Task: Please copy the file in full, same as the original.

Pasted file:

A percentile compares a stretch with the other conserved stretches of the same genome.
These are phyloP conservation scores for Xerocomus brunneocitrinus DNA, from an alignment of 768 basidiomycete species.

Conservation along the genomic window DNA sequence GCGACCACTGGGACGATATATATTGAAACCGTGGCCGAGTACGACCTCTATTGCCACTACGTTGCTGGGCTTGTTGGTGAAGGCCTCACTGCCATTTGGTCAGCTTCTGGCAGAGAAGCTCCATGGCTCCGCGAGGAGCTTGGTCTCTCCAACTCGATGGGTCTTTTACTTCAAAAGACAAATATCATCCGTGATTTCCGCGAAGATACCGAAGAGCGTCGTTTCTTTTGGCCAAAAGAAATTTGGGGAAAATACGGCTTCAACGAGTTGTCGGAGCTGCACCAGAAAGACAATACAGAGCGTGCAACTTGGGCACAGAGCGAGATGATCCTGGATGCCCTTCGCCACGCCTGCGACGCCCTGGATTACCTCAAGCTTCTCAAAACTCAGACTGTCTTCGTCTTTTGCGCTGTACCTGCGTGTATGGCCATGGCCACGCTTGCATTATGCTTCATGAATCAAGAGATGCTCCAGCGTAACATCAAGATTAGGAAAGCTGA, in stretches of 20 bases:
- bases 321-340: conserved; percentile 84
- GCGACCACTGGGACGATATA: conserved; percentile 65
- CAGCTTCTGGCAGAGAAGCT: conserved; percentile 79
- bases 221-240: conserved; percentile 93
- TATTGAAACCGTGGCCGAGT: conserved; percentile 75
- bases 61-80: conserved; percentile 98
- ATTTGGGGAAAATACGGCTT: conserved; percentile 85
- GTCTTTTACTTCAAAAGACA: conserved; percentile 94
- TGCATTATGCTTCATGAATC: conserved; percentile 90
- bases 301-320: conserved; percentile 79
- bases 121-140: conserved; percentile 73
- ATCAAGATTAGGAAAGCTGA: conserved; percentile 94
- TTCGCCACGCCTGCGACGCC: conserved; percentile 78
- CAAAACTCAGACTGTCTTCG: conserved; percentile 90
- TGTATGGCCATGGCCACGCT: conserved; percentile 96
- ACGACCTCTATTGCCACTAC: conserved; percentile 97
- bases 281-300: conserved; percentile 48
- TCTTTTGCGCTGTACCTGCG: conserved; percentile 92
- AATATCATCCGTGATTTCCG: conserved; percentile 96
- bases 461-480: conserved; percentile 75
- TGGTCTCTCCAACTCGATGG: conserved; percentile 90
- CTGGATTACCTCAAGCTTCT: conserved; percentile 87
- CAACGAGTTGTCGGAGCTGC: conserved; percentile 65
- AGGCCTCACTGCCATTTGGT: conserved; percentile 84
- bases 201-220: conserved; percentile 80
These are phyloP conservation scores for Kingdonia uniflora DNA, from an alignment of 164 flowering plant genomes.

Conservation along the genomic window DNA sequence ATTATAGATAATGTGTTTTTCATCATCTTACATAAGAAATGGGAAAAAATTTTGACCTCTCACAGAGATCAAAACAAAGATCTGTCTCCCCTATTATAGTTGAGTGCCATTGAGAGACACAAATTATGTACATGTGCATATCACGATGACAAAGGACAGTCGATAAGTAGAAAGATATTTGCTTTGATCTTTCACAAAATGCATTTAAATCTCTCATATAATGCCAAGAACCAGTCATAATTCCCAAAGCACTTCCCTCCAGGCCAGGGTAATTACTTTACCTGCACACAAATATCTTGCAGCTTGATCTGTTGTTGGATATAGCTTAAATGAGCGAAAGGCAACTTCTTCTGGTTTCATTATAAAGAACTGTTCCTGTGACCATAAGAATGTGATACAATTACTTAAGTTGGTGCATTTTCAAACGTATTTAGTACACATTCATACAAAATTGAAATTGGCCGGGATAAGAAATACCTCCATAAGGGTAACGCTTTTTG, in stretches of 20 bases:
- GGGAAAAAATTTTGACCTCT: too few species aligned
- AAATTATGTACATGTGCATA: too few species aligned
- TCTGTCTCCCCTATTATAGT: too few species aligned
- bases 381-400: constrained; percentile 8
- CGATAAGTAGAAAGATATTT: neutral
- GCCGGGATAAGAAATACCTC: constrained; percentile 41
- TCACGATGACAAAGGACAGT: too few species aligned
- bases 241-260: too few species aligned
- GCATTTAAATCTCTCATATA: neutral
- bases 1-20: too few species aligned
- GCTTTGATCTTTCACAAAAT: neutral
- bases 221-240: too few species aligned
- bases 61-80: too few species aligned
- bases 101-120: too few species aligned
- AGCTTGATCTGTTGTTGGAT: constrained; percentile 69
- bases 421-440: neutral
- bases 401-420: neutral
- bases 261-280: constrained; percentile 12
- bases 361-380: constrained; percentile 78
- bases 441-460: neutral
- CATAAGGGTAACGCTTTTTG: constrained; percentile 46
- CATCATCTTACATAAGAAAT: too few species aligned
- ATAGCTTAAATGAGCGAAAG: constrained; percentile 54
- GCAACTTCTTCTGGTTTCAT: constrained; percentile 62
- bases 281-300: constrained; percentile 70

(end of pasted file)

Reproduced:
A percentile compares a stretch with the other conserved stretches of the same genome.
These are phyloP conservation scores for Xerocomus brunneocitrinus DNA, from an alignment of 768 basidiomycete species.

Conservation along the genomic window DNA sequence GCGACCACTGGGACGATATATATTGAAACCGTGGCCGAGTACGACCTCTATTGCCACTACGTTGCTGGGCTTGTTGGTGAAGGCCTCACTGCCATTTGGTCAGCTTCTGGCAGAGAAGCTCCATGGCTCCGCGAGGAGCTTGGTCTCTCCAACTCGATGGGTCTTTTACTTCAAAAGACAAATATCATCCGTGATTTCCGCGAAGATACCGAAGAGCGTCGTTTCTTTTGGCCAAAAGAAATTTGGGGAAAATACGGCTTCAACGAGTTGTCGGAGCTGCACCAGAAAGACAATACAGAGCGTGCAACTTGGGCACAGAGCGAGATGATCCTGGATGCCCTTCGCCACGCCTGCGACGCCCTGGATTACCTCAAGCTTCTCAAAACTCAGACTGTCTTCGTCTTTTGCGCTGTACCTGCGTGTATGGCCATGGCCACGCTTGCATTATGCTTCATGAATCAAGAGATGCTCCAGCGTAACATCAAGATTAGGAAAGCTGA, in stretches of 20 bases:
- bases 321-340: conserved; percentile 84
- GCGACCACTGGGACGATATA: conserved; percentile 65
- CAGCTTCTGGCAGAGAAGCT: conserved; percentile 79
- bases 221-240: conserved; percentile 93
- TATTGAAACCGTGGCCGAGT: conserved; percentile 75
- bases 61-80: conserved; percentile 98
- ATTTGGGGAAAATACGGCTT: conserved; percentile 85
- GTCTTTTACTTCAAAAGACA: conserved; percentile 94
- TGCATTATGCTTCATGAATC: conserved; percentile 90
- bases 301-320: conserved; percentile 79
- bases 121-140: conserved; percentile 73
- ATCAAGATTAGGAAAGCTGA: conserved; percentile 94
- TTCGCCACGCCTGCGACGCC: conserved; percentile 78
- CAAAACTCAGACTGTCTTCG: conserved; percentile 90
- TGTATGGCCATGGCCACGCT: conserved; percentile 96
- ACGACCTCTATTGCCACTAC: conserved; percentile 97
- bases 281-300: conserved; percentile 48
- TCTTTTGCGCTGTACCTGCG: conserved; percentile 92
- AATATCATCCGTGATTTCCG: conserved; percentile 96
- bases 461-480: conserved; percentile 75
- TGGTCTCTCCAACTCGATGG: conserved; percentile 90
- CTGGATTACCTCAAGCTTCT: conserved; percentile 87
- CAACGAGTTGTCGGAGCTGC: conserved; percentile 65
- AGGCCTCACTGCCATTTGGT: conserved; percentile 84
- bases 201-220: conserved; percentile 80
These are phyloP conservation scores for Kingdonia uniflora DNA, from an alignment of 164 flowering plant genomes.

Conservation along the genomic window DNA sequence ATTATAGATAATGTGTTTTTCATCATCTTACATAAGAAATGGGAAAAAATTTTGACCTCTCACAGAGATCAAAACAAAGATCTGTCTCCCCTATTATAGTTGAGTGCCATTGAGAGACACAAATTATGTACATGTGCATATCACGATGACAAAGGACAGTCGATAAGTAGAAAGATATTTGCTTTGATCTTTCACAAAATGCATTTAAATCTCTCATATAATGCCAAGAACCAGTCATAATTCCCAAAGCACTTCCCTCCAGGCCAGGGTAATTACTTTACCTGCACACAAATATCTTGCAGCTTGATCTGTTGTTGGATATAGCTTAAATGAGCGAAAGGCAACTTCTTCTGGTTTCATTATAAAGAACTGTTCCTGTGACCATAAGAATGTGATACAATTACTTAAGTTGGTGCATTTTCAAACGTATTTAGTACACATTCATACAAAATTGAAATTGGCCGGGATAAGAAATACCTCCATAAGGGTAACGCTTTTTG, in stretches of 20 bases:
- GGGAAAAAATTTTGACCTCT: too few species aligned
- AAATTATGTACATGTGCATA: too few species aligned
- TCTGTCTCCCCTATTATAGT: too few species aligned
- bases 381-400: constrained; percentile 8
- CGATAAGTAGAAAGATATTT: neutral
- GCCGGGATAAGAAATACCTC: constrained; percentile 41
- TCACGATGACAAAGGACAGT: too few species aligned
- bases 241-260: too few species aligned
- GCATTTAAATCTCTCATATA: neutral
- bases 1-20: too few species aligned
- GCTTTGATCTTTCACAAAAT: neutral
- bases 221-240: too few species aligned
- bases 61-80: too few species aligned
- bases 101-120: too few species aligned
- AGCTTGATCTGTTGTTGGAT: constrained; percentile 69
- bases 421-440: neutral
- bases 401-420: neutral
- bases 261-280: constrained; percentile 12
- bases 361-380: constrained; percentile 78
- bases 441-460: neutral
- CATAAGGGTAACGCTTTTTG: constrained; percentile 46
- CATCATCTTACATAAGAAAT: too few species aligned
- ATAGCTTAAATGAGCGAAAG: constrained; percentile 54
- GCAACTTCTTCTGGTTTCAT: constrained; percentile 62
- bases 281-300: constrained; percentile 70